Title: Re: Uberti Cattleman 'sticky' cylinder, won't rotate.
Post by: Capt Quirk on December 07, 2017, 11:10:47 am
I have a Cattleman, and never experienced this. I only use store bought rounds, so is this only custom loads causing the problem?


Title: Re: Uberti Cattleman 'sticky' cylinder, won't rotate.
Post by: August on December 07, 2017, 11:29:31 am
Douglas, would you please describe the loads you are using that are related to this issue?  Bullet weight, powder, charge weight, crimp procedure.   That should get us dialed in pretty quick.


Title: Re: Uberti Cattleman 'sticky' cylinder, won't rotate.
Post by: Deadeye Douglas on December 07, 2017, 06:02:08 pm
Thanks everyone, it's possible it could be cases backing out, but I think I've used more than one brand of ammo and had it happen. Last I used was Winchester Super X, 250gr LFN. The primers don't look backed out any.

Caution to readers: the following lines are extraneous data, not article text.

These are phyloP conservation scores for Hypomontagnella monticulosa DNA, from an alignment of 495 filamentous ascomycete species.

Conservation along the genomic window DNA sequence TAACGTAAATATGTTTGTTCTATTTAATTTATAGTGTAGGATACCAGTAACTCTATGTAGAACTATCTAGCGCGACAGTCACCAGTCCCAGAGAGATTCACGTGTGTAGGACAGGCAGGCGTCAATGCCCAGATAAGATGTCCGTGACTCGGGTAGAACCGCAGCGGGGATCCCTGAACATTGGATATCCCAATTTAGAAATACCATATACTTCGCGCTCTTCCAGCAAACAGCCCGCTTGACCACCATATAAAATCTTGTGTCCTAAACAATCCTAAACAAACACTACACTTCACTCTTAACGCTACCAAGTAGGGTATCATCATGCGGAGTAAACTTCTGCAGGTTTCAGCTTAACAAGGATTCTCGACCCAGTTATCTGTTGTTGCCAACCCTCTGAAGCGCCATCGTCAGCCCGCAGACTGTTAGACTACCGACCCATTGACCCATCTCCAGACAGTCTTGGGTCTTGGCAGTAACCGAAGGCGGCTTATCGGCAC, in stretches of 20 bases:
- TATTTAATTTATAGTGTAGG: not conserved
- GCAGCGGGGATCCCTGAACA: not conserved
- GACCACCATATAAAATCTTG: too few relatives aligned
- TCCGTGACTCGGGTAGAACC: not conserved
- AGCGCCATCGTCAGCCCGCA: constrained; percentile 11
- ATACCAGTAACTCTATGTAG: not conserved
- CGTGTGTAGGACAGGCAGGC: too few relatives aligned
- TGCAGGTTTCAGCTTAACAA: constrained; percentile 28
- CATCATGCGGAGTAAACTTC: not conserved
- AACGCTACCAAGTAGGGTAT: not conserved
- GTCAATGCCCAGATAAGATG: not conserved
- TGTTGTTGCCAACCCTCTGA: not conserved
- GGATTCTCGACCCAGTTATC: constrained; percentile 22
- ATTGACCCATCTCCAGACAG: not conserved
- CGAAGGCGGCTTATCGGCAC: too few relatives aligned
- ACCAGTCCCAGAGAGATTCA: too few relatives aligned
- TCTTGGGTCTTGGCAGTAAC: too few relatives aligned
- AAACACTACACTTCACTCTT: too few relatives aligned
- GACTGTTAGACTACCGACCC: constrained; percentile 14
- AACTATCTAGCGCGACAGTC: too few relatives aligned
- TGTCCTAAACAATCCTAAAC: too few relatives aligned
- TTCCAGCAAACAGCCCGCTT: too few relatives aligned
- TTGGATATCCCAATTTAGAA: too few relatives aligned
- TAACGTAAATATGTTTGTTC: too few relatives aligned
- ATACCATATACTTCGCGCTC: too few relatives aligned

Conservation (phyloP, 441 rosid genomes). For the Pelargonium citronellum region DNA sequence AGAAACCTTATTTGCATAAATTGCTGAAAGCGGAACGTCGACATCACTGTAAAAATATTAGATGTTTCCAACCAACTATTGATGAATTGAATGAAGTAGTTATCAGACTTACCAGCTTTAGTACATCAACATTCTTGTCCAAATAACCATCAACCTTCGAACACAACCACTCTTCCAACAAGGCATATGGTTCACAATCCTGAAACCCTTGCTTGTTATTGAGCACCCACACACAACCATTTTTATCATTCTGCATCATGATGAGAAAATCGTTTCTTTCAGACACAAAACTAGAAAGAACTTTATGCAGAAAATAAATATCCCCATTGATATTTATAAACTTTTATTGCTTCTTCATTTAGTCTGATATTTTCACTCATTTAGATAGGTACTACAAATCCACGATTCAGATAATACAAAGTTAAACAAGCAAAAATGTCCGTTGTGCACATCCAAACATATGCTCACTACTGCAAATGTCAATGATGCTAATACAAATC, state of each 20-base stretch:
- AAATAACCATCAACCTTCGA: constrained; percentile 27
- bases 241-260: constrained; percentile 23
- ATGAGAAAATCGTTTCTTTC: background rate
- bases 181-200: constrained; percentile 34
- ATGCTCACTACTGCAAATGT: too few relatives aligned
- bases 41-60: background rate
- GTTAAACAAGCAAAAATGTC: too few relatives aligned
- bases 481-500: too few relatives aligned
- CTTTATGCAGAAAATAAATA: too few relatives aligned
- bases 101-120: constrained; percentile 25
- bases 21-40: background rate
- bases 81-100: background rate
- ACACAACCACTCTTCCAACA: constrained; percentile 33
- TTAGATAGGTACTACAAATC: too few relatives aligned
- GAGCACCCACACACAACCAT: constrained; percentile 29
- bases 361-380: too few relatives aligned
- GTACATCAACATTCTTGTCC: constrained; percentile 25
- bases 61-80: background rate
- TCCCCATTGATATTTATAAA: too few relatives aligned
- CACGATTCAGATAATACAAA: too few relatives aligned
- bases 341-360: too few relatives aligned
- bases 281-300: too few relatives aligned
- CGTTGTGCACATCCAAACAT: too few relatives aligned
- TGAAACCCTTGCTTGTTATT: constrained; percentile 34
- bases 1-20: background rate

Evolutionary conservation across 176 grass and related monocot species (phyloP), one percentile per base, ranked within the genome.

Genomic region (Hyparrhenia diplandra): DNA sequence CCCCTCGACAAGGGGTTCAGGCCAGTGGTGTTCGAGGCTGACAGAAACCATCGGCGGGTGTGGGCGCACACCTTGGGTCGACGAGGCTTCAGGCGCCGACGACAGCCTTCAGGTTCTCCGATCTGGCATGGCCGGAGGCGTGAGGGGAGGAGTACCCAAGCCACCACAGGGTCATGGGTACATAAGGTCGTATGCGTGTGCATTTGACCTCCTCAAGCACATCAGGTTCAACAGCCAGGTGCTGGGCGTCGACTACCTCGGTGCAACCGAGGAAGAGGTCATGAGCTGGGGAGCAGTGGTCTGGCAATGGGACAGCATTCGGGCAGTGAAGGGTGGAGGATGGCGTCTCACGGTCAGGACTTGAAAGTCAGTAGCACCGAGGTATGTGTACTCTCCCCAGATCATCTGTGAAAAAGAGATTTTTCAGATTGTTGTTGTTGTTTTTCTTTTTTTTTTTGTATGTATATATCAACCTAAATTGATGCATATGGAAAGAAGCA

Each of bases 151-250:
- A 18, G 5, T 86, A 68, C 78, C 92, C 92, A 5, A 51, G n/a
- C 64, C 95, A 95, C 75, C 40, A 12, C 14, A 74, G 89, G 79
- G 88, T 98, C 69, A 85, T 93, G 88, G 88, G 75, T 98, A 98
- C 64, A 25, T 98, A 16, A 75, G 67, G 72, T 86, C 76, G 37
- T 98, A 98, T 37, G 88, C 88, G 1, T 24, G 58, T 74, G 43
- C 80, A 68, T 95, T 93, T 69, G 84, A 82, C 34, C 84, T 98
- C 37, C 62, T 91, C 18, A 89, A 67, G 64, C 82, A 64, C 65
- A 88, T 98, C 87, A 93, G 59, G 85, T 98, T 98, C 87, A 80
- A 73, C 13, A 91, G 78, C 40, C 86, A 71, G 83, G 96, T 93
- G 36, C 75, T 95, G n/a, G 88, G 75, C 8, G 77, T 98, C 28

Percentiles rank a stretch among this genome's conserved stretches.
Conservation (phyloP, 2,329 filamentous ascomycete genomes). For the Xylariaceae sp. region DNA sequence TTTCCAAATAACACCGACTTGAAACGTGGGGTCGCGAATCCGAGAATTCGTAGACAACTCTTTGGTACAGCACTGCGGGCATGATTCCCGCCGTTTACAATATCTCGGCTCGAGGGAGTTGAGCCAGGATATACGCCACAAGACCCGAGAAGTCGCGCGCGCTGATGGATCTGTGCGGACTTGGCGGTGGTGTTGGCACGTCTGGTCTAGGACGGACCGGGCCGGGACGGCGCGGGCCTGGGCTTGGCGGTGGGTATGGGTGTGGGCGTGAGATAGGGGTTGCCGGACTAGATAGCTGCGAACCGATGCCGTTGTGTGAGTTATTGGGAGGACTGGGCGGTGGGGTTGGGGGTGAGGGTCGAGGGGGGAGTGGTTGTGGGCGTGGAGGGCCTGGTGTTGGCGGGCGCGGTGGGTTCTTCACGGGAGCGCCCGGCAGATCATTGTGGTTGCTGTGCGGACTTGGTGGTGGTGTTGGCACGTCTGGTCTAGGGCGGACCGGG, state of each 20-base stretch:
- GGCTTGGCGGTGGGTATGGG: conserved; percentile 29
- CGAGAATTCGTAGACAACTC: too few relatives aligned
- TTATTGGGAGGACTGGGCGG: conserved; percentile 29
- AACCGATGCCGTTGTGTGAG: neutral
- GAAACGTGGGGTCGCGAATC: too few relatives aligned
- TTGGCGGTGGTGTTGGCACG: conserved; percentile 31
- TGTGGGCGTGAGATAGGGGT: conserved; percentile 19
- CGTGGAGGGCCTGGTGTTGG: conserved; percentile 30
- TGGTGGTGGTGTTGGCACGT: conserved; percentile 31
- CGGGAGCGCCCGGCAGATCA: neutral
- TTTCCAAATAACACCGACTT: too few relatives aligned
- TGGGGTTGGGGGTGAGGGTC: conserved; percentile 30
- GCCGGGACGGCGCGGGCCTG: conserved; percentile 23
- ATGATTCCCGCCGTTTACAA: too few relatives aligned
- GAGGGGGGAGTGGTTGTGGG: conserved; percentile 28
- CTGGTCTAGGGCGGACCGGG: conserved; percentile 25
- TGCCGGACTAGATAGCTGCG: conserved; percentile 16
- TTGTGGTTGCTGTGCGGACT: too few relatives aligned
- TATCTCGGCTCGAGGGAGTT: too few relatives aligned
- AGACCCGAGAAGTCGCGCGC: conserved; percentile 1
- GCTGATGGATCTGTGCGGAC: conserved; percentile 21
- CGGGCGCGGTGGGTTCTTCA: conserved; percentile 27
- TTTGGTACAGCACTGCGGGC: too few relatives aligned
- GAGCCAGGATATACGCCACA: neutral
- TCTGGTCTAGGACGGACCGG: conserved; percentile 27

Someone with the same model and serial range (7th cav ed.) mentioned there was a step on the left side of the recoil shield that he was getting hung up on. I can see and clearly feel that step.

What's odd is that this didn't used to happen, its just been occurring on the last 3 or so outings.



Title: Re: Uberti Cattleman 'sticky' cylinder, won't rotate.
Post by: Abilene on December 07, 2017, 06:11:43 pm
Nope, not your ammo I don't think.  Factory ammo primer backing out would be rare.  And since it didn't used to do it, that is good info as well. 


Title: Re: Uberti Cattleman 'sticky' cylinder, won't rotate.
Post by: Baltimore Ed on December 07, 2017, 06:19:00 pm
Is your cylinder pin backing out. I know that a backed out pin will bind up the cylinder. Factory ammunition is a lot warmer than what cas shooters generally use, more recoil, so I would check how the cylinder pin is secured in the frame. My one Uberti revolver has a little screw with a big head to secure the pin.


Title: Re: Uberti Cattleman 'sticky' cylinder, won't rotate.
Post by: August on December 08, 2017, 10:24:38 am